In the year 1920 there was a famous debate between astronomers Harlow Shapley and Heber Curtis on the interpretation of spiral nebulae that could be seen in the sky with the aid of telescopes. The question was whether these extended, non-stellar objects were part of the Milky Way galaxy, or whether they were in fact other galaxies separate from the Milky Way.
In the year 2015 we define a galaxy to be an object with typically 10-100 billion stars moving in directions and at speeds that are not well understood. The reason the stellar motions are not so well known has to do with the gravitational influence of what we call dark matter. At the time of the debate 95 years ago, there was no notion of dark matter. In fact it was not even known whether the entire universe was larger than the Milky Way galaxy.
Shapley argued that the spiral nebulae were rather close to us on the grounds that some were found to be rotating like pinwheels. If the nebulae were far away, he maintained, then we would not be able to see this rotation (note this result was later retracted through no fault of Shapley).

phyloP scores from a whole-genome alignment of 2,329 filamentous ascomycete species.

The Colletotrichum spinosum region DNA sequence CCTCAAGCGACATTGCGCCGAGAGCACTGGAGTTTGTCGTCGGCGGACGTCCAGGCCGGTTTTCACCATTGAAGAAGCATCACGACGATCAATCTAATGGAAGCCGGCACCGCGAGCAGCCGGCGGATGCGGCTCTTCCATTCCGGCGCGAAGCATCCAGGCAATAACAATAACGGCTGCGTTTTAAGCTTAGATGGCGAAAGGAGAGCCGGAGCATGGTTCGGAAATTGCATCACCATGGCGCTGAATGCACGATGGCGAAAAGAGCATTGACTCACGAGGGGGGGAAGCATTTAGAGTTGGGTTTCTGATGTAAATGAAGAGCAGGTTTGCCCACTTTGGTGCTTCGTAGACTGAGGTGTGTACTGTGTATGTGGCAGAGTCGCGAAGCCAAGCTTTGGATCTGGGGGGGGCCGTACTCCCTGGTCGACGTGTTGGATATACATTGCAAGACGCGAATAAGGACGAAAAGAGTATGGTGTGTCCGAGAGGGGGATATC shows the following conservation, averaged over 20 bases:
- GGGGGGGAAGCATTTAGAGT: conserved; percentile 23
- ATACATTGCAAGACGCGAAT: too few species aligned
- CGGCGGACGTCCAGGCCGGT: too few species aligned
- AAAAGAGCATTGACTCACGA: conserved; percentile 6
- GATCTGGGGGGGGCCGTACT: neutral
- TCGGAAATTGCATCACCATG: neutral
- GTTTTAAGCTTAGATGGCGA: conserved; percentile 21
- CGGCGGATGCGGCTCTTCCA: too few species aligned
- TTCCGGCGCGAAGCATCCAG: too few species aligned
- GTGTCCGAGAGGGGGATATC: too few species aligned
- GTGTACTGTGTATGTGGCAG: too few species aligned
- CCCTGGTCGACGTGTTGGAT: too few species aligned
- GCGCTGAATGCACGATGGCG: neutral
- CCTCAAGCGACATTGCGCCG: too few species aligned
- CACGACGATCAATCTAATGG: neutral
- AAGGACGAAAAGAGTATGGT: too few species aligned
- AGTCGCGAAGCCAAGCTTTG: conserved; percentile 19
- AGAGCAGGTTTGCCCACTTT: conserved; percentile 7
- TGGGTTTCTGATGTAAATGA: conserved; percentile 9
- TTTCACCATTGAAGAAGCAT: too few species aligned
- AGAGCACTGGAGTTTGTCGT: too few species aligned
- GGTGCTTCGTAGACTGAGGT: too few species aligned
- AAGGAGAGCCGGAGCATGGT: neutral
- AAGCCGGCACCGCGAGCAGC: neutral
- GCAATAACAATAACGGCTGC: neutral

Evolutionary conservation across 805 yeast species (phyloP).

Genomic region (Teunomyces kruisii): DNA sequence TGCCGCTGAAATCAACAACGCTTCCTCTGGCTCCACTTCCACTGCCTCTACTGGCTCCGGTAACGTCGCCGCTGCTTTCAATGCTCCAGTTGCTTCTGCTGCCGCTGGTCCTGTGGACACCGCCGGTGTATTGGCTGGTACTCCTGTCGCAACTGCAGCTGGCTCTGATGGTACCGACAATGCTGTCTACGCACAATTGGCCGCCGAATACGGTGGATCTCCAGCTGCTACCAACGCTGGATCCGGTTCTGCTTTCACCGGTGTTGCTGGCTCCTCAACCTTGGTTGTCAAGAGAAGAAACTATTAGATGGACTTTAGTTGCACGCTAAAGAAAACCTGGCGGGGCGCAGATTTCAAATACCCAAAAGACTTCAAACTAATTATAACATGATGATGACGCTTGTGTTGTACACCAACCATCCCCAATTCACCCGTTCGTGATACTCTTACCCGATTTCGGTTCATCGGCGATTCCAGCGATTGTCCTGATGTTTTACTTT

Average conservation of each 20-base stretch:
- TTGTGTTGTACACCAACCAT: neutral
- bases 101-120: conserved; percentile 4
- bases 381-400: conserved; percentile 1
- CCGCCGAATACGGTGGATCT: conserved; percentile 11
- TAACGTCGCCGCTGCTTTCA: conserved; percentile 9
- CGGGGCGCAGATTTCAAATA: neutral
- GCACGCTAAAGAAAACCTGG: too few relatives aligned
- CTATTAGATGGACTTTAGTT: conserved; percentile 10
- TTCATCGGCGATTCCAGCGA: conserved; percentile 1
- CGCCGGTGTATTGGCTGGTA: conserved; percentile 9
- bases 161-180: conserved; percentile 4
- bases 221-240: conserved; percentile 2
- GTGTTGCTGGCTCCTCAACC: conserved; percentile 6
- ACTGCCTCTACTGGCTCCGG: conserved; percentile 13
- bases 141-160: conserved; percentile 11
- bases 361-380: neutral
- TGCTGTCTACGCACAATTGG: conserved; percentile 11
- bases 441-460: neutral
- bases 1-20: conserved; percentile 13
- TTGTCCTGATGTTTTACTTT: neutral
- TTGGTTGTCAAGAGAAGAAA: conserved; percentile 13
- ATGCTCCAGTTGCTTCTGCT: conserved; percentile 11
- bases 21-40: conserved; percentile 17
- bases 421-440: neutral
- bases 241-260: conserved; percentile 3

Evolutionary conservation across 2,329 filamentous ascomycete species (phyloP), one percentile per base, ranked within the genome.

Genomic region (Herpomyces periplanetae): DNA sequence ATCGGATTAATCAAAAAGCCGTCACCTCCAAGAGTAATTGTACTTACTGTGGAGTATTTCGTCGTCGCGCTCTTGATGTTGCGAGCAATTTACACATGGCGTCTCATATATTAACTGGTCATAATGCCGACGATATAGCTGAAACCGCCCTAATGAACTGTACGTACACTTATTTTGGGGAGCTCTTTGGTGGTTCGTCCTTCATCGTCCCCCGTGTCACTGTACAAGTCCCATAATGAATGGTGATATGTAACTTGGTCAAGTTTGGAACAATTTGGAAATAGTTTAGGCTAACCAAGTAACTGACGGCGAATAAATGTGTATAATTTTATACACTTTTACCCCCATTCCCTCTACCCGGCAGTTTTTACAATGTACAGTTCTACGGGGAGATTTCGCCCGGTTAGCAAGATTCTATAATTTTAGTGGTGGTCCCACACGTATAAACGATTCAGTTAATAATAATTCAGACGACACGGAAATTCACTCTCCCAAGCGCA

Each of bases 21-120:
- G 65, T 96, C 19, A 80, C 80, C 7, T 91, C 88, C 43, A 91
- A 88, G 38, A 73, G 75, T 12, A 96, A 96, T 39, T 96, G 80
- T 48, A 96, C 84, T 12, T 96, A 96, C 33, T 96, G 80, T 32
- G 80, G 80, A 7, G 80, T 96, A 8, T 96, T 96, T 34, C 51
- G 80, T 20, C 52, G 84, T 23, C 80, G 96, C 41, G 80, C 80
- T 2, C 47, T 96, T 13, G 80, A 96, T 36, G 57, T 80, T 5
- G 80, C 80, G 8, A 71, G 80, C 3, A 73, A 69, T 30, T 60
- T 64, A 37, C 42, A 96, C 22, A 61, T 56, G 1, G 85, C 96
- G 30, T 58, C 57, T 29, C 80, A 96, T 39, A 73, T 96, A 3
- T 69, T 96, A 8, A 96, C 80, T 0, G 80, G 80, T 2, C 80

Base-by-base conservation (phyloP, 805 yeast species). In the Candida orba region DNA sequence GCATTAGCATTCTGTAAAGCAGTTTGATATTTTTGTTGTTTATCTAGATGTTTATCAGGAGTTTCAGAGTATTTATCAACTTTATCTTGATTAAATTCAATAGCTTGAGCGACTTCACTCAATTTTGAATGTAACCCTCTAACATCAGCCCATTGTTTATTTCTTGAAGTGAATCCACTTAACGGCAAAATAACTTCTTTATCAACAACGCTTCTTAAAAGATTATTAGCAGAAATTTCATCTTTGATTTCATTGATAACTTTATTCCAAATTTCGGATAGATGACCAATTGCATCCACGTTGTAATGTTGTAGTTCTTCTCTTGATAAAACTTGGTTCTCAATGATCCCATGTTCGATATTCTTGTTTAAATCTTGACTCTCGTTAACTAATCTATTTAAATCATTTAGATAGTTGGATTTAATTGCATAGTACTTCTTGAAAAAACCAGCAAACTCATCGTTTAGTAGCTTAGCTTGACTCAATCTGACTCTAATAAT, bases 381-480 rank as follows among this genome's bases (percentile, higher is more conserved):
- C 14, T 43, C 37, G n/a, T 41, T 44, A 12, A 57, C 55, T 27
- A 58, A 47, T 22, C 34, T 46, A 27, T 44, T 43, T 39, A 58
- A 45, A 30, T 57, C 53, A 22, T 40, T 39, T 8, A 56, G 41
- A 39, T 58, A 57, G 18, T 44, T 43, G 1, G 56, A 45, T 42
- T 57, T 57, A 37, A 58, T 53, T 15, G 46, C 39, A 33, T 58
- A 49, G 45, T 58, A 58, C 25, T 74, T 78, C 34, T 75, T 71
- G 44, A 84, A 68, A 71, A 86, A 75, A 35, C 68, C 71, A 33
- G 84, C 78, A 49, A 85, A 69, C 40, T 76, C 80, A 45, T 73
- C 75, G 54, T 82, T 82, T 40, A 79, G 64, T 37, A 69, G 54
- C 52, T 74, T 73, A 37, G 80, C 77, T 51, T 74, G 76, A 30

On the other side of the debate, Curtis forwarded the idea first brought up by philosopher Immanuel Kant in the 18th century that the spiral nebulae were ‘island universes,’ and that there were many other galaxies apart from just the Milky Way. Each astronomer presented his well-researched take on the problem in the Smithsonian Museum in Washington D. C.
Importantly, the answer to this question can be quantified. What we need to do is to find out the distance to one of the spiral nebulae. Astronomer Edwin Hubble measured the distance to a spiral nebulae we now call the Andromeda galaxy. He measured Andromeda to be 2.2 million light years away, or twenty times more distant than the Milky Way.
Curtis won, and Kant before him. Today we know there to be about 100 billion galaxies in the universe, each with 10-100 billion stars.